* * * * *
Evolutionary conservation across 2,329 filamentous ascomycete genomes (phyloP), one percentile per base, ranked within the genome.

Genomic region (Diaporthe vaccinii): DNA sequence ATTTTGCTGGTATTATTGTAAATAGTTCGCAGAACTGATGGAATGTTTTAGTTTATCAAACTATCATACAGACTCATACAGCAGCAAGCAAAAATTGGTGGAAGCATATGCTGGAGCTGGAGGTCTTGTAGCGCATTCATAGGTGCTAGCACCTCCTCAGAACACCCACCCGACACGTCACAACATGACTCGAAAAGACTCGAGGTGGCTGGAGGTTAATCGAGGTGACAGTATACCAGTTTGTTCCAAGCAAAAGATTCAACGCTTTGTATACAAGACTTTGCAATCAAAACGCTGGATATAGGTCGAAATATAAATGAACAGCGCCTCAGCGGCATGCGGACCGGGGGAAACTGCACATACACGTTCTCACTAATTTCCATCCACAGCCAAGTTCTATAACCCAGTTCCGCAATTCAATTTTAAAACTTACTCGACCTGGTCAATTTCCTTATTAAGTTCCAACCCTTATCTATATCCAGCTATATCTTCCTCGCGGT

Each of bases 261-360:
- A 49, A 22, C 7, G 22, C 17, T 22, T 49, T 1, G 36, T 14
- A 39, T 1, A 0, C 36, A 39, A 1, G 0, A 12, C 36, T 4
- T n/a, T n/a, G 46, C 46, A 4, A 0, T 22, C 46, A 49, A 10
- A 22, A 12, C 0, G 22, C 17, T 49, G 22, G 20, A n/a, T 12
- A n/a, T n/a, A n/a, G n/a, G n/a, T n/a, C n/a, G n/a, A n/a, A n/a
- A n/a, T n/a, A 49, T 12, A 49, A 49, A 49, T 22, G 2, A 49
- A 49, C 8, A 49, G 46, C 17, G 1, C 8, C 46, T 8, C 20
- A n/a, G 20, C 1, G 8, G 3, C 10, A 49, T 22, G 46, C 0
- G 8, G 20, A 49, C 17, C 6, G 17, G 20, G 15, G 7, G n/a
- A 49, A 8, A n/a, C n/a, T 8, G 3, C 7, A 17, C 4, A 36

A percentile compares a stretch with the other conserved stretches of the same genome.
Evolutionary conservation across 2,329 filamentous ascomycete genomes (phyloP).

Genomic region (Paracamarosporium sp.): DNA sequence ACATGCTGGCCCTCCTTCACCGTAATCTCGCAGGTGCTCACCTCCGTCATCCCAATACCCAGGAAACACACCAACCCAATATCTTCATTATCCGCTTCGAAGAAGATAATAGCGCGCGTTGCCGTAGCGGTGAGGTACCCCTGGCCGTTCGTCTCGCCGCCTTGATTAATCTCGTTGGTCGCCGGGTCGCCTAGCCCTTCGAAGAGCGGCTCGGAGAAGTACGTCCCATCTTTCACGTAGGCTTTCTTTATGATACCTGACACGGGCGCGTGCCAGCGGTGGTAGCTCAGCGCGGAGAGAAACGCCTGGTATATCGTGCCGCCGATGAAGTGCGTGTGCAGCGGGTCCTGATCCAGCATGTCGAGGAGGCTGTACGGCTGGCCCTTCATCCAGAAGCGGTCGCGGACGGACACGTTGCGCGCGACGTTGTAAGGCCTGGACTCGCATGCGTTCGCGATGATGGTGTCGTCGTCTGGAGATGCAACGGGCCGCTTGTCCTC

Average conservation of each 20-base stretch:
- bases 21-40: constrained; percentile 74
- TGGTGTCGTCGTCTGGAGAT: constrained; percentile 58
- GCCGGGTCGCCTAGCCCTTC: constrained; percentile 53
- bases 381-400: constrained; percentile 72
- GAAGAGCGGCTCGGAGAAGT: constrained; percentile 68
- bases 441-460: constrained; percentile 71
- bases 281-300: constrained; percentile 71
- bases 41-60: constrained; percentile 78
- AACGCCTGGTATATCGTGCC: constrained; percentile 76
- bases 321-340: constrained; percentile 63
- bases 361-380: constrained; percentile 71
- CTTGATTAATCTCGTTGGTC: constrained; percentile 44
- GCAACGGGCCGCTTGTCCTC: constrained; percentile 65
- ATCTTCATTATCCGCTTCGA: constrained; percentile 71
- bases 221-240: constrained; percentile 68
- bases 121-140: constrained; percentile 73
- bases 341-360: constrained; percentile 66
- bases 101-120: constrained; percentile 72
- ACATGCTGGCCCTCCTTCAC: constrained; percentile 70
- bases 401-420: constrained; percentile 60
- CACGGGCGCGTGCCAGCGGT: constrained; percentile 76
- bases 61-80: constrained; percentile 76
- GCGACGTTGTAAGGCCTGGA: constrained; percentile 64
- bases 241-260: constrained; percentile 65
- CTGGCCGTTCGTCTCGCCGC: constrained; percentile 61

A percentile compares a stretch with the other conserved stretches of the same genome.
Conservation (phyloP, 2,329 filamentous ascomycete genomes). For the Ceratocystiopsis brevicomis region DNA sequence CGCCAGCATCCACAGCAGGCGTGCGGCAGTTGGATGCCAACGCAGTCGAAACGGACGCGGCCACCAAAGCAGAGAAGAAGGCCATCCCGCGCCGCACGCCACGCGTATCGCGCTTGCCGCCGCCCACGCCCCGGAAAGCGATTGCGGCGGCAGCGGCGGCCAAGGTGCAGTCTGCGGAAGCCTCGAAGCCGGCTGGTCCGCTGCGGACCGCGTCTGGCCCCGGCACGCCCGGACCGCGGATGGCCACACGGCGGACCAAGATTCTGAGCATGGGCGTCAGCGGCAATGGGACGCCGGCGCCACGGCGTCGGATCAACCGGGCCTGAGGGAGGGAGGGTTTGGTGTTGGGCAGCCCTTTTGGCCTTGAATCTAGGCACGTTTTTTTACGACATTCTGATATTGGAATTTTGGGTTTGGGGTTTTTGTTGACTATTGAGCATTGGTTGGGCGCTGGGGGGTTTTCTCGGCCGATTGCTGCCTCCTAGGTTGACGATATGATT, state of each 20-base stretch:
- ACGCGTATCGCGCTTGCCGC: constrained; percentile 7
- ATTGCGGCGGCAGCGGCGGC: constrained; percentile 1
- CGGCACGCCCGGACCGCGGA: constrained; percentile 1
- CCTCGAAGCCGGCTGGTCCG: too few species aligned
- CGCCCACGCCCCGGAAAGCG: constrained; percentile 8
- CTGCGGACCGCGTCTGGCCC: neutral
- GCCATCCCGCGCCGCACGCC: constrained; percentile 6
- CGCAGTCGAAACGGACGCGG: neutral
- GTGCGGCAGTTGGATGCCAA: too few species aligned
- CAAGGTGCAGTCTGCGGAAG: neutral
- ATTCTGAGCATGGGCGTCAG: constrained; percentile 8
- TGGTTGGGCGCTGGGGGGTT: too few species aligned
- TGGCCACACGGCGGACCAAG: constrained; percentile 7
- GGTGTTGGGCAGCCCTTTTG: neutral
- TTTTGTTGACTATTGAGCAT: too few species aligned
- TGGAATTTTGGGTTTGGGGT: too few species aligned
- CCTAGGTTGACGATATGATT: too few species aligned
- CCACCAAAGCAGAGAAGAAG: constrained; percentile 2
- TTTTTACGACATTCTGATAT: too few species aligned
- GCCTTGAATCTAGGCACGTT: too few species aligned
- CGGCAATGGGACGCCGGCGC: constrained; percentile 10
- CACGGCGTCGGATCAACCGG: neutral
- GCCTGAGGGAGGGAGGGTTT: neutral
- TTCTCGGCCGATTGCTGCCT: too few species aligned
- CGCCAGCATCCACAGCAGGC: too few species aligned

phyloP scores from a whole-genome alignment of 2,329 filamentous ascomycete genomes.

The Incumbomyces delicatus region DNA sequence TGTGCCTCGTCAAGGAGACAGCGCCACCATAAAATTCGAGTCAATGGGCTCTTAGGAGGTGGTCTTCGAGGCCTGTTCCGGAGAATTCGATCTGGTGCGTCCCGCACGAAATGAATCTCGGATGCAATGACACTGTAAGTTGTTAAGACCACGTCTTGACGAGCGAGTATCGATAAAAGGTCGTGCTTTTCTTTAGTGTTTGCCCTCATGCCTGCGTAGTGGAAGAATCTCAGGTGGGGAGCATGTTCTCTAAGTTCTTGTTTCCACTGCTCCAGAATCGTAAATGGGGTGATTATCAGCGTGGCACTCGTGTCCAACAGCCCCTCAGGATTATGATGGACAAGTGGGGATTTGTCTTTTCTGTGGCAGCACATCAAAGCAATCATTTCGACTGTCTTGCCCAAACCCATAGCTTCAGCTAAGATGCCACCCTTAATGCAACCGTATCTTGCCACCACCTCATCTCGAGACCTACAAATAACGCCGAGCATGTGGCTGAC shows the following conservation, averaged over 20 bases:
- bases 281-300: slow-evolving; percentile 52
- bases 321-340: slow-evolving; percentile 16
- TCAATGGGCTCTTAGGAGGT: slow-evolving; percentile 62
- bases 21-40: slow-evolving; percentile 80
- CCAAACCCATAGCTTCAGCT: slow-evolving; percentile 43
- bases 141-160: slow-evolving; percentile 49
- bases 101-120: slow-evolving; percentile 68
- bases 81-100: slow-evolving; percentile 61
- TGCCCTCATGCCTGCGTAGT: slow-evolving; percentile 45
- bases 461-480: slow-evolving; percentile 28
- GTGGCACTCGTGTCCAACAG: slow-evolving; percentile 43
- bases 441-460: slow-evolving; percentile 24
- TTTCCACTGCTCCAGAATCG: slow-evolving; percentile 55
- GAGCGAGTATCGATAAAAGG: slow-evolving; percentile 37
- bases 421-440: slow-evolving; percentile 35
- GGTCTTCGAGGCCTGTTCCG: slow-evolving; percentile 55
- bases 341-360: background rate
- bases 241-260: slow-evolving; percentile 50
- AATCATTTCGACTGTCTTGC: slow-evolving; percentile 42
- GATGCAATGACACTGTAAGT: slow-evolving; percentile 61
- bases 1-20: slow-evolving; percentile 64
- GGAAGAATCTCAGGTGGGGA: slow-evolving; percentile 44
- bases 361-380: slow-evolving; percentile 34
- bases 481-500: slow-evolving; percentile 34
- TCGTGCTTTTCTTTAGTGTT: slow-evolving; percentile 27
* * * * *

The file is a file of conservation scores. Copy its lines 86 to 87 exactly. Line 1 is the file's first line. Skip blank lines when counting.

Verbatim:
- bases 421-440: slow-evolving; percentile 35
- GGTCTTCGAGGCCTGTTCCG: slow-evolving; percentile 55